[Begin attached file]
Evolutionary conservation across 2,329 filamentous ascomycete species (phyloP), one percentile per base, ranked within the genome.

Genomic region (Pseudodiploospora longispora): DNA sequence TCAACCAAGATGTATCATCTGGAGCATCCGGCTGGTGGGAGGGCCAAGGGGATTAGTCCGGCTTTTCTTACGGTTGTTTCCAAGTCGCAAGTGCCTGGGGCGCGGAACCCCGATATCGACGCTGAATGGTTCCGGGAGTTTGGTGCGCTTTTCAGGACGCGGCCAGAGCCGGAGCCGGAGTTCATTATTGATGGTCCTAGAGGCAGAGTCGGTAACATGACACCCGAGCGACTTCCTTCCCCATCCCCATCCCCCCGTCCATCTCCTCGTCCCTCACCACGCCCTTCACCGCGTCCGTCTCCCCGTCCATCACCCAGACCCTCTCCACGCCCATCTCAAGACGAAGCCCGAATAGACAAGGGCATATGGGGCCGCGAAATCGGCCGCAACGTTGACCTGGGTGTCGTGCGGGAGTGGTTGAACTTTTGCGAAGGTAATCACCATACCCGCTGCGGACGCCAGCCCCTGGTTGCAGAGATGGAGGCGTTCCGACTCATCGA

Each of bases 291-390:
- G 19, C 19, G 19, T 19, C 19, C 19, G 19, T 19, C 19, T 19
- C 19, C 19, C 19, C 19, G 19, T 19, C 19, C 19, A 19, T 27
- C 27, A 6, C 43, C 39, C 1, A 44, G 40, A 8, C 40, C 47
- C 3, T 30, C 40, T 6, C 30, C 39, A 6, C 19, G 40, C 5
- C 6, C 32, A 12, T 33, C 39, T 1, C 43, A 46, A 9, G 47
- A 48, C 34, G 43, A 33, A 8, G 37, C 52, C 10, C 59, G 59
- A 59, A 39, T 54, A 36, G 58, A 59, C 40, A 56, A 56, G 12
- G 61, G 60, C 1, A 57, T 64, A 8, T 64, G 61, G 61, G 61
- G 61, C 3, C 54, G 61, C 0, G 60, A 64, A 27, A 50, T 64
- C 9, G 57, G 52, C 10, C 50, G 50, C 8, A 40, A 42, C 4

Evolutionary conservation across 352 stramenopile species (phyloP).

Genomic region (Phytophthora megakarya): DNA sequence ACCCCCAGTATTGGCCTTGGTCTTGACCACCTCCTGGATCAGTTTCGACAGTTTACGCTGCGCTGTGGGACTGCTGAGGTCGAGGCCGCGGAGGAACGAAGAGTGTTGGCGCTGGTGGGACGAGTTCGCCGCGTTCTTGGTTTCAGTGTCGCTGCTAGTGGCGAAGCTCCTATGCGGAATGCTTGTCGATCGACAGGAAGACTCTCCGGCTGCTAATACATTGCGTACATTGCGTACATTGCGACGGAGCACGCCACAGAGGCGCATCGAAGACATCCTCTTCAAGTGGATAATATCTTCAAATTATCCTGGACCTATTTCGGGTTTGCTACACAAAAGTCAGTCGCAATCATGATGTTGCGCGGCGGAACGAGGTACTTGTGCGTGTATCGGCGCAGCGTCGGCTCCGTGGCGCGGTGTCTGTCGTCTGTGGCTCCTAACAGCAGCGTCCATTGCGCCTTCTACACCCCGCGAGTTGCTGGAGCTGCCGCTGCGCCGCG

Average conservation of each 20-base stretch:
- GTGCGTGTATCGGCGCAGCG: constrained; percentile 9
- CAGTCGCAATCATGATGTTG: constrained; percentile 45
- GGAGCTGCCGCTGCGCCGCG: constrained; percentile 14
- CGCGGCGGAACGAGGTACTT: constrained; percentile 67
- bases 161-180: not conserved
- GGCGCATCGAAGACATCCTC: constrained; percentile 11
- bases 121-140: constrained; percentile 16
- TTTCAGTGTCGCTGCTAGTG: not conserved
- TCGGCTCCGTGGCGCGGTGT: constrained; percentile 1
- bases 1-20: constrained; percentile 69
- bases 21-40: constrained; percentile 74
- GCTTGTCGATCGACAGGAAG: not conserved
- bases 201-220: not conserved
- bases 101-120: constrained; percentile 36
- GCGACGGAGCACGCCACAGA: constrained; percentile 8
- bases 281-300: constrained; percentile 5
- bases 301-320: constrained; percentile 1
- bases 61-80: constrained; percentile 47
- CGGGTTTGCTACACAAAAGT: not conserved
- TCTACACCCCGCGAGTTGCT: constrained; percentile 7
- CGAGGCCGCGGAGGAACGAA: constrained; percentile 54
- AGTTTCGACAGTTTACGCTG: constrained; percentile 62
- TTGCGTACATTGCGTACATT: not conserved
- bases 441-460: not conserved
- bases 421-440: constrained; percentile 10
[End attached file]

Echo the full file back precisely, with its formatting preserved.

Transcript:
Evolutionary conservation across 2,329 filamentous ascomycete species (phyloP), one percentile per base, ranked within the genome.

Genomic region (Pseudodiploospora longispora): DNA sequence TCAACCAAGATGTATCATCTGGAGCATCCGGCTGGTGGGAGGGCCAAGGGGATTAGTCCGGCTTTTCTTACGGTTGTTTCCAAGTCGCAAGTGCCTGGGGCGCGGAACCCCGATATCGACGCTGAATGGTTCCGGGAGTTTGGTGCGCTTTTCAGGACGCGGCCAGAGCCGGAGCCGGAGTTCATTATTGATGGTCCTAGAGGCAGAGTCGGTAACATGACACCCGAGCGACTTCCTTCCCCATCCCCATCCCCCCGTCCATCTCCTCGTCCCTCACCACGCCCTTCACCGCGTCCGTCTCCCCGTCCATCACCCAGACCCTCTCCACGCCCATCTCAAGACGAAGCCCGAATAGACAAGGGCATATGGGGCCGCGAAATCGGCCGCAACGTTGACCTGGGTGTCGTGCGGGAGTGGTTGAACTTTTGCGAAGGTAATCACCATACCCGCTGCGGACGCCAGCCCCTGGTTGCAGAGATGGAGGCGTTCCGACTCATCGA

Each of bases 291-390:
- G 19, C 19, G 19, T 19, C 19, C 19, G 19, T 19, C 19, T 19
- C 19, C 19, C 19, C 19, G 19, T 19, C 19, C 19, A 19, T 27
- C 27, A 6, C 43, C 39, C 1, A 44, G 40, A 8, C 40, C 47
- C 3, T 30, C 40, T 6, C 30, C 39, A 6, C 19, G 40, C 5
- C 6, C 32, A 12, T 33, C 39, T 1, C 43, A 46, A 9, G 47
- A 48, C 34, G 43, A 33, A 8, G 37, C 52, C 10, C 59, G 59
- A 59, A 39, T 54, A 36, G 58, A 59, C 40, A 56, A 56, G 12
- G 61, G 60, C 1, A 57, T 64, A 8, T 64, G 61, G 61, G 61
- G 61, C 3, C 54, G 61, C 0, G 60, A 64, A 27, A 50, T 64
- C 9, G 57, G 52, C 10, C 50, G 50, C 8, A 40, A 42, C 4

Evolutionary conservation across 352 stramenopile species (phyloP).

Genomic region (Phytophthora megakarya): DNA sequence ACCCCCAGTATTGGCCTTGGTCTTGACCACCTCCTGGATCAGTTTCGACAGTTTACGCTGCGCTGTGGGACTGCTGAGGTCGAGGCCGCGGAGGAACGAAGAGTGTTGGCGCTGGTGGGACGAGTTCGCCGCGTTCTTGGTTTCAGTGTCGCTGCTAGTGGCGAAGCTCCTATGCGGAATGCTTGTCGATCGACAGGAAGACTCTCCGGCTGCTAATACATTGCGTACATTGCGTACATTGCGACGGAGCACGCCACAGAGGCGCATCGAAGACATCCTCTTCAAGTGGATAATATCTTCAAATTATCCTGGACCTATTTCGGGTTTGCTACACAAAAGTCAGTCGCAATCATGATGTTGCGCGGCGGAACGAGGTACTTGTGCGTGTATCGGCGCAGCGTCGGCTCCGTGGCGCGGTGTCTGTCGTCTGTGGCTCCTAACAGCAGCGTCCATTGCGCCTTCTACACCCCGCGAGTTGCTGGAGCTGCCGCTGCGCCGCG

Average conservation of each 20-base stretch:
- GTGCGTGTATCGGCGCAGCG: constrained; percentile 9
- CAGTCGCAATCATGATGTTG: constrained; percentile 45
- GGAGCTGCCGCTGCGCCGCG: constrained; percentile 14
- CGCGGCGGAACGAGGTACTT: constrained; percentile 67
- bases 161-180: not conserved
- GGCGCATCGAAGACATCCTC: constrained; percentile 11
- bases 121-140: constrained; percentile 16
- TTTCAGTGTCGCTGCTAGTG: not conserved
- TCGGCTCCGTGGCGCGGTGT: constrained; percentile 1
- bases 1-20: constrained; percentile 69
- bases 21-40: constrained; percentile 74
- GCTTGTCGATCGACAGGAAG: not conserved
- bases 201-220: not conserved
- bases 101-120: constrained; percentile 36
- GCGACGGAGCACGCCACAGA: constrained; percentile 8
- bases 281-300: constrained; percentile 5
- bases 301-320: constrained; percentile 1
- bases 61-80: constrained; percentile 47
- CGGGTTTGCTACACAAAAGT: not conserved
- TCTACACCCCGCGAGTTGCT: constrained; percentile 7
- CGAGGCCGCGGAGGAACGAA: constrained; percentile 54
- AGTTTCGACAGTTTACGCTG: constrained; percentile 62
- TTGCGTACATTGCGTACATT: not conserved
- bases 441-460: not conserved
- bases 421-440: constrained; percentile 10